Joel says I will pour out my Spirit on all flesh. It’s not just for the powerful, the religious leaders, those in the pulpit, the well-to-do, the well-connected, those whose voice is respected in the public square.

No, it’s for everyone, and that means we have to listen especially to those who it’s harder to hear from, who society doesn’t respect.

Even if it’s difficult for me to come out as bisexual, I’m still respected in public as white. I’m still male. I have a good education and lunch money in my pocket. I still have great privilege.

I need to listen for the Spirit at the margins among immigrant lesbian women, and homeless LGBT youth, and those trans women of color who threw the first Stonewall bricks fifty years ago.

Joel says your sons and daughters will prophesy, young men and women — voices that were not supposed to speak in public.

The Spirit speaks through them.

The young, the old, those who are enslaved, both men and women, will speak the word of God.

The Spirit resides with those who are being enslaved, and exploited in any way: working for meager wages, being exposed to dangerous chemicals, those incarcerated, the undocumented workers who have nowhere to report the abuse they face.

At the Harvard Divinity graduation ceremony last month, Dr. Cornel West said “the condition of truth is to allow suffering to speak.”

That’s right. And God’s truth is speaking from the suffering margins.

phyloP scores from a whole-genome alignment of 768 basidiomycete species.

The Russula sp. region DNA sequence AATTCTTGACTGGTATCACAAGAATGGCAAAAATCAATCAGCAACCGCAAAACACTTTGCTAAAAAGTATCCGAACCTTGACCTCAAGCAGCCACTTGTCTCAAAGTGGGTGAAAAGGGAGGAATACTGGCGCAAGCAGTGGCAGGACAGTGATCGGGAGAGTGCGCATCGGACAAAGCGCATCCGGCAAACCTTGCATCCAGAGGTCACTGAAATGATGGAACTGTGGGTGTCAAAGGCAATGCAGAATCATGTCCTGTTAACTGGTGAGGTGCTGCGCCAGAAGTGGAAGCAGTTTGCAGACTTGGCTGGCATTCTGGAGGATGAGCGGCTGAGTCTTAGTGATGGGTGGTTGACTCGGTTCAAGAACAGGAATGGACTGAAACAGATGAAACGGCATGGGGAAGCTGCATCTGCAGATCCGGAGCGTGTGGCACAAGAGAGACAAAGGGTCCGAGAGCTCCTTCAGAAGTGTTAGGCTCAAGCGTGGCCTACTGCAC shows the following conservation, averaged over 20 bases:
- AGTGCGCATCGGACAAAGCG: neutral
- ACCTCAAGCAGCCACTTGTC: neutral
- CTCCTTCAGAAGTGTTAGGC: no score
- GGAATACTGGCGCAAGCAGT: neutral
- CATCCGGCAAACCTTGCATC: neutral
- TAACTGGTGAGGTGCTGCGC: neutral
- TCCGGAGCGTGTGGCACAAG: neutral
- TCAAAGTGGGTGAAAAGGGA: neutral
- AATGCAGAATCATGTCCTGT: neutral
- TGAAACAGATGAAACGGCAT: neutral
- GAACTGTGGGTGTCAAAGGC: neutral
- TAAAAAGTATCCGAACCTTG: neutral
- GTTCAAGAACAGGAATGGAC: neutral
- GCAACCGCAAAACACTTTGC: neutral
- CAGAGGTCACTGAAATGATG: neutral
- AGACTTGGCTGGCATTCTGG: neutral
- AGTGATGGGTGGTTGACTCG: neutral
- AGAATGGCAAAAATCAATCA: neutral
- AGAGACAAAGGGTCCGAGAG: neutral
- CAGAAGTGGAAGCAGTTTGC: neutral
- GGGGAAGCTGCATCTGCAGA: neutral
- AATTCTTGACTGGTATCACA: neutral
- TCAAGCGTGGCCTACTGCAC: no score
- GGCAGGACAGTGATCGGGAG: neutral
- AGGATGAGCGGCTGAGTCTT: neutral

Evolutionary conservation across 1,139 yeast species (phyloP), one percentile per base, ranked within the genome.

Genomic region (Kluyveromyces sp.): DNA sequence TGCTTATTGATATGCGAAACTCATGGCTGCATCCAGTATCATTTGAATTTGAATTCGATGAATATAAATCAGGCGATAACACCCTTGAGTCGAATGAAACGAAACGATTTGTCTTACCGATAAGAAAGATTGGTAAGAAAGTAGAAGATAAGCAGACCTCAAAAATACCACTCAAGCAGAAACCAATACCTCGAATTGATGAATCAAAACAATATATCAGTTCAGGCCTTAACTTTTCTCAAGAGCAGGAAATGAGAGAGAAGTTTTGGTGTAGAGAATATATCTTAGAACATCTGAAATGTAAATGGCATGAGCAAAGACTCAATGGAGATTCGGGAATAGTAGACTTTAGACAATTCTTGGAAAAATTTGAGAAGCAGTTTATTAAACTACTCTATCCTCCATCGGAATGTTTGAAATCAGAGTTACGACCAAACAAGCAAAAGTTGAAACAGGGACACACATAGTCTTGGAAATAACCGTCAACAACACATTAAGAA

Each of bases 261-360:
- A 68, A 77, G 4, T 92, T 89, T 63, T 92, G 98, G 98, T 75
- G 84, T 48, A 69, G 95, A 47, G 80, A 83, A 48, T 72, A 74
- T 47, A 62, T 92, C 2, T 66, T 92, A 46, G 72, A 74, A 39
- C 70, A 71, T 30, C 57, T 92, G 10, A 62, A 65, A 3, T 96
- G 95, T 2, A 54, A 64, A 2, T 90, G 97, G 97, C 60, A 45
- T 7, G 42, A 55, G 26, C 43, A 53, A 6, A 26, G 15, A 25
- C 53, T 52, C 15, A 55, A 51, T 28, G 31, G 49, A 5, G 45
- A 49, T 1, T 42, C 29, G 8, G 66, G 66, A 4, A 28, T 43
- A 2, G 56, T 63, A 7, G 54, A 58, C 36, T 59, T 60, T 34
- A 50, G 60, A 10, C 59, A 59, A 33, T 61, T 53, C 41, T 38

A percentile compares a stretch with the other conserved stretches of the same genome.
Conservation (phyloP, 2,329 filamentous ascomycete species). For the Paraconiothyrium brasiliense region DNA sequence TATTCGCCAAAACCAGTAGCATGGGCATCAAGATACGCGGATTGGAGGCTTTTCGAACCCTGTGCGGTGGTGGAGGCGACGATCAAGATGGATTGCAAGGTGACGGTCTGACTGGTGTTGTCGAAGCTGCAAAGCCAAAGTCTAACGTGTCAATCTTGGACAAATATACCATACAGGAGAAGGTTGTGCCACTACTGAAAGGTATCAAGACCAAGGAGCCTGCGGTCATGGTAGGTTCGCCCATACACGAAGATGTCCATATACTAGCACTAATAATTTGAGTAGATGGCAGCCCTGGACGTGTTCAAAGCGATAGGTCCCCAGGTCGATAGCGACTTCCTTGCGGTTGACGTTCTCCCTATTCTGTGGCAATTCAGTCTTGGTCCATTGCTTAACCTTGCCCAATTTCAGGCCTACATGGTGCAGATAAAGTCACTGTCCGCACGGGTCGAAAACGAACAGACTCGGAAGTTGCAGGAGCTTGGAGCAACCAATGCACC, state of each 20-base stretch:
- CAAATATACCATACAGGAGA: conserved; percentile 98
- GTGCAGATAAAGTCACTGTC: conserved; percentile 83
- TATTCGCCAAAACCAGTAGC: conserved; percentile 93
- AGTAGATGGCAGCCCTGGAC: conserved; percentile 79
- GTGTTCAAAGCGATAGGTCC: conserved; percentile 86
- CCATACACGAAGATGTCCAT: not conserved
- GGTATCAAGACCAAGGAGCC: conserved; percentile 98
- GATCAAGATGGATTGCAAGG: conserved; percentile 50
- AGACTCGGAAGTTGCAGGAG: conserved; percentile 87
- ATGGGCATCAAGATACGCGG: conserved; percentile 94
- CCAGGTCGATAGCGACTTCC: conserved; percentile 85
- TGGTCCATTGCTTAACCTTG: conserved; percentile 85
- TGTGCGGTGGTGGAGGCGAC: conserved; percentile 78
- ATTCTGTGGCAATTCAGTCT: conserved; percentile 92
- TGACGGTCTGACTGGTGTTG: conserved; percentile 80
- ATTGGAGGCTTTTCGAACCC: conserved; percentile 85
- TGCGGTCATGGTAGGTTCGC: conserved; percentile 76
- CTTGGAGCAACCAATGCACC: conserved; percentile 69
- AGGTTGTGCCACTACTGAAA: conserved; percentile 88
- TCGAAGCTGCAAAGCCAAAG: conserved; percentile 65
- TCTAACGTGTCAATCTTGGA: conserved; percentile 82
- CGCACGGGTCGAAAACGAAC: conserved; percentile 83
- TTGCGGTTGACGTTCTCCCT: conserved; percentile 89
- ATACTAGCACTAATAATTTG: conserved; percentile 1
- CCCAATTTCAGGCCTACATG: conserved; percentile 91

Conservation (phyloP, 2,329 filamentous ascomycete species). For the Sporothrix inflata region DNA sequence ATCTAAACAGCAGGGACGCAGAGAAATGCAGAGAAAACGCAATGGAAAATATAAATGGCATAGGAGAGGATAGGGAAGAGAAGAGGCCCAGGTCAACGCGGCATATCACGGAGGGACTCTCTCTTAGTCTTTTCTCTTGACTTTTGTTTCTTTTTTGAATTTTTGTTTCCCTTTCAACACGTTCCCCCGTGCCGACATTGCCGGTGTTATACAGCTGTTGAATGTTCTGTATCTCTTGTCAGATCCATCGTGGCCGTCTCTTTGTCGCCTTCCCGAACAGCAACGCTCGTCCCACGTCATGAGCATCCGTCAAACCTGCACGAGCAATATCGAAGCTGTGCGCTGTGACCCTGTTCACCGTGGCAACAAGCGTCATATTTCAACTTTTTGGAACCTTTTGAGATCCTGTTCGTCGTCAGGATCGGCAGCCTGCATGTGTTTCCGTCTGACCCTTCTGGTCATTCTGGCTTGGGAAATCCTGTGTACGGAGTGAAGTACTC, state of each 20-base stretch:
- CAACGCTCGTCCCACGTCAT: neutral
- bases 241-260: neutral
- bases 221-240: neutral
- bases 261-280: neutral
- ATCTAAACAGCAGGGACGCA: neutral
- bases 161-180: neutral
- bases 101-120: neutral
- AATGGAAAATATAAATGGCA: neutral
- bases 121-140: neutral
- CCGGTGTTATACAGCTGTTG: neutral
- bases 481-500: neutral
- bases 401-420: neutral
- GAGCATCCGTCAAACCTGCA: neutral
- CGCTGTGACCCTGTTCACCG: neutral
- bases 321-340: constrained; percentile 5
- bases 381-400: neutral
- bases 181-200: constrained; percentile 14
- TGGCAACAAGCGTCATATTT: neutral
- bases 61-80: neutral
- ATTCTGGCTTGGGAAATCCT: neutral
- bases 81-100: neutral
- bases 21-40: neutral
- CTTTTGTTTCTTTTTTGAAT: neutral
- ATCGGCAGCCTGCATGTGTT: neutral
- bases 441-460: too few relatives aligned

We celebrate this weekend that Pride is speaking from the margins, but we can’t stop with one day of open celebration for those who have the privilege to celebrate. We need to look for the Spirit at the edges of our society, wherever queer or trans or other folk are still suffering. That’s where the Spirit is speaking to us.

The third attribute is that the Spirit affirms our humanity. Both our individual stories and our collective diversity.

When the Spirit showed up, each person got a part of it. There was one Spirit, but divided tongues of fire rested on each of them, an affirmation of each person’s humanity.

And when the Spirit spoke, she spoke all the languages they could think of. It says people from every nation under heaven were there, and everyone heard the words in their own home language. This is an affirmation of our collective diversity.

The Spirit did not speak in the language of the Empire that ruled over them all, nor did it speak in any official religious language — it spoke their common tongues.

The language of their abuelas and babushkas, the language of the food that auntie makes, and the stories that baba tells.

The field holler of the slave spirituals, the code talk of the Navajo — that’s how the Spirit speaks.

The Spirit shows up in our cultures, in our differences, in all the contours of our humanity.

The Spirit affirms our diversity. And the Spirit is at the Pride parade, affirming all of its diversity as well.

So how do we recognize the Spirit when the Spirit shows up?

It’s creative. It speaks from the margins. It affirms our humanity.

And now don’t be surprised if the Spirit shows up queer. Because creativity, and speaking from the margins, and affirming our humanity are all part of what we celebrate this Pride weekend, and hopefully every day.

So happy Pentecost, happy Pride.

Look at the new work God is doing. When the Spirit shows up, we become a new people.

Millennial & bi in Portland, Maine. Thinking about politics & believing in justice. @CharlesSkold